La Semana: Monday, Oct 3
The week in the "implosion" of the Ayotzinapa case
Welcome to a Monday edition of The Mexpatriate.
In today’s brief newsletter:
Ayoztinapa update: canceled warrants, a resignation and leaked information
I will be sending out another edition during the week, stay tuned!
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Ayoztinapa update: warrants withdrawn, a resignation and leaked information
Since my last entry about the Ayotzinapa case on September 4, there have been some significant developments in what appears to be an implosion within the government, as various institutions attempt to reckon with the prosecution of a “state crime” and the pursuit of the truest “truth” about what happened to the 43.
The “historical truth” of Peña Nieto’s administration has been superseded by a tangled web of evidence and conflicting narratives following further revelations from the COVAJ (Commission for Truth and Access to Justice) report, as revealed by journalist Peniley Ramírez at Reforma in a column entitled “Ayotzinapa: the coverup”, published on September 24. Ramírez says an anonymous source leaked the full, unredacted version of the report to her because said source thinks it is “vital for these new clues to be investigated”. Ramírez narrates the communication amongst members of the Guerreros Unidos with members of law enforcement and the military, including gruesome details on how the students were murdered and their remains disposed of at various sites. She goes on to explain that by September 29, 2014, as public outcry over the missing students became louder in the weeks, the chats detail the beginning of the coverup: the decision to exhume bodies that might be discovered by the searching families and to move them to an army base, where “no one would get in”.
Undersecretary for Human Rights, Alejandro Encinas, the head of the Ayotzinapa commission, called the leak “irresponsible” and “disrespectful” to the families of the victims and has said an investigation will be opened to find and prosecute the source. Meanwhile, the special prosecutor for the case, Omar Gómez Trejo—who was conspicuously absent during the arrest of ex-attorney general Murillo Karam in August—announced his resignation on September 27. Gómez’s investigative unit, formed under the auspices of the commission in 2019, went from having 13 police officers assigned to zero by the end of August. The federal attorney general’s office (FGR) sidelined the special prosecutor and his team, announcing the withdrawal of 21 of the 83 arrest warrants issued; 16 of these warrants were for military personnel. On September 28, a judge granted a temporary suspension of the charges against ex-attorney general Jesús Murillo Karam (torture and forced disappearance) in what could be a signal of the unraveling of the case against him.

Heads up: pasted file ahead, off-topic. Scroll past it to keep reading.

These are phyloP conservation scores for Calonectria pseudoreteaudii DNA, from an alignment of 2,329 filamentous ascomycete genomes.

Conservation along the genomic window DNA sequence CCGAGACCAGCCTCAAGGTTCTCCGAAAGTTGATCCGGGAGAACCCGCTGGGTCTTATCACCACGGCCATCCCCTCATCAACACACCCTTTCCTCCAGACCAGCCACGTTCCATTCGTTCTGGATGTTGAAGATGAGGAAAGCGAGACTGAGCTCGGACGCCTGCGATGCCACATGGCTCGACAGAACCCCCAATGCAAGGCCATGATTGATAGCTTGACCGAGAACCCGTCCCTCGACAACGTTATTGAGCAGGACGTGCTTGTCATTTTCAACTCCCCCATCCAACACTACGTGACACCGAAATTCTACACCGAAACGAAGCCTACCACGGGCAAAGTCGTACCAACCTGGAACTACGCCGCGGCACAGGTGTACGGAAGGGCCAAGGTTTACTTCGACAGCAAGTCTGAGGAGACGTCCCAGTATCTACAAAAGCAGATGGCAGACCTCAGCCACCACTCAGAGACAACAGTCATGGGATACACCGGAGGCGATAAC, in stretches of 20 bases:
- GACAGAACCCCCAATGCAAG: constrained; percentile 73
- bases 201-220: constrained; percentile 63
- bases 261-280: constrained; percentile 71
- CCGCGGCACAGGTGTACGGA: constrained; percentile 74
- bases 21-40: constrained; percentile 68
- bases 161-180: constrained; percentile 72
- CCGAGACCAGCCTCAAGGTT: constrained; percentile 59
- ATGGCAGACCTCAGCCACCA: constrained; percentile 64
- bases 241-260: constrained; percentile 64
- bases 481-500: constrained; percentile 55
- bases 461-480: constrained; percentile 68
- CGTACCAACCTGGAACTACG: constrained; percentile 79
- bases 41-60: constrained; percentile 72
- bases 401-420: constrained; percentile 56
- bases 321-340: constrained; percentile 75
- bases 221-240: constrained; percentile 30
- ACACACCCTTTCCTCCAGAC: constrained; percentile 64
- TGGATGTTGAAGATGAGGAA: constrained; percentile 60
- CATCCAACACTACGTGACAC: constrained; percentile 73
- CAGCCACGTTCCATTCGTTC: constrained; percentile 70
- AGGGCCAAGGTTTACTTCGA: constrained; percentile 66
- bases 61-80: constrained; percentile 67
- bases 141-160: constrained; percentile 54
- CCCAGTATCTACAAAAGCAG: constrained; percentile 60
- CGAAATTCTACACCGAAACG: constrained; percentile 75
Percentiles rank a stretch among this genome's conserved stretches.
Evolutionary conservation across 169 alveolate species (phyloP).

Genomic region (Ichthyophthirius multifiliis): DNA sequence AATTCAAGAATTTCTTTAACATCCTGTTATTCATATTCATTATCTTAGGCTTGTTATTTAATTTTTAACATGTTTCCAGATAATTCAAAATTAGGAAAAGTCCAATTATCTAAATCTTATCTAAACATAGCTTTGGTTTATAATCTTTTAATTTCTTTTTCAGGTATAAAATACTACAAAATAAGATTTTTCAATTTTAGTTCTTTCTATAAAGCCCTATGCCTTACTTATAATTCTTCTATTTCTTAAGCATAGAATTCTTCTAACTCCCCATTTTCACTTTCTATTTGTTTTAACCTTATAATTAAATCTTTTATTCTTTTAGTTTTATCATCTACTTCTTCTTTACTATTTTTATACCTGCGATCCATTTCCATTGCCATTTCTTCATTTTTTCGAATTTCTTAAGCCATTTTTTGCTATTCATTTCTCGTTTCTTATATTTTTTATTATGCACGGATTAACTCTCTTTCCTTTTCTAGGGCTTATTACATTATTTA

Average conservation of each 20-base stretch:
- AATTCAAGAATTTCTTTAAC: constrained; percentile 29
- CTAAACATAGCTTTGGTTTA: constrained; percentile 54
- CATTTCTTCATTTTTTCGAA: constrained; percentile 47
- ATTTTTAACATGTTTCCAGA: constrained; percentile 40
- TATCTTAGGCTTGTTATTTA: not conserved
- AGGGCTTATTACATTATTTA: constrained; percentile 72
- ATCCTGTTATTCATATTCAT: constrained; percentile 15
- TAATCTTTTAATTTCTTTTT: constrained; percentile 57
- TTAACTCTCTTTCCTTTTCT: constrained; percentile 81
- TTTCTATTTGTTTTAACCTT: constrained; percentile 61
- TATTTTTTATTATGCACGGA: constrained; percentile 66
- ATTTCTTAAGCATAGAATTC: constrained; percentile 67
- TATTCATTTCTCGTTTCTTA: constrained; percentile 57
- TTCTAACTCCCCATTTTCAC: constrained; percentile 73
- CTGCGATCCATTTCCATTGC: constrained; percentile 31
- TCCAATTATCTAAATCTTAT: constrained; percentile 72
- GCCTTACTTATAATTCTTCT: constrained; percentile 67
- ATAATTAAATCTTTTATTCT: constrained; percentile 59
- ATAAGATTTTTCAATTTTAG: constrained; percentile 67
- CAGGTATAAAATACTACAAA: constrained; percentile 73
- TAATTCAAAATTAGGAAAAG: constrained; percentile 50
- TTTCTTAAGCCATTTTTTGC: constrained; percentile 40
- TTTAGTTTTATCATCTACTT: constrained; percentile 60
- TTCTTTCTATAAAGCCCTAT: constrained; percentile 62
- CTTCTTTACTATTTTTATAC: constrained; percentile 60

On September 24, Jorge Fernández Menéndez from El Heraldo interviewed the retired general José Rodríguez Pérez, who is being held on charges of organized crime at a military prison in Mexico City; thus far, Rodríguez is the highest-ranking member of the military to be arrested in relation to the Ayotzinapa case. The general emphatically proclaimed his innocence in the interview, claiming that the accusations against him contained in the COVAJ report—which alleges he ordered the execution of six of the students—are baseless and “vile”. Rodríguez asserts that the prosecutors’ only evidence is the testimony of state witness (and former member of the Guerreros Unidos gang), Gildardo López Astudillo, “El Gil”.
In the midst of this flutter of activity, the GIEI (Interdisciplinary Group of Independent Experts) issued an updated report on September 29. They emphasized that the text message screen captures contained in the COVAJ report have yet to be independently corroborated using forensic analysis. They requested an extension of one more month to continue their work on the case.
In summary, I think there are two important takeaways: we must not forget this case is just one of thousands, and at the same time, that it has particular significance for this administration, and for the country. While AMLO enjoys public popularity and his party continues to gather clout, this eight year-old tragedy is a crucible: Ayotzinapa represents his promise as a harbinger of change, but it could just as easily symbolize his failure. In the words of the president himself last week: “we have made the commitment to clarify this situation, I made that promise to the parents, but also to the people of Mexico.”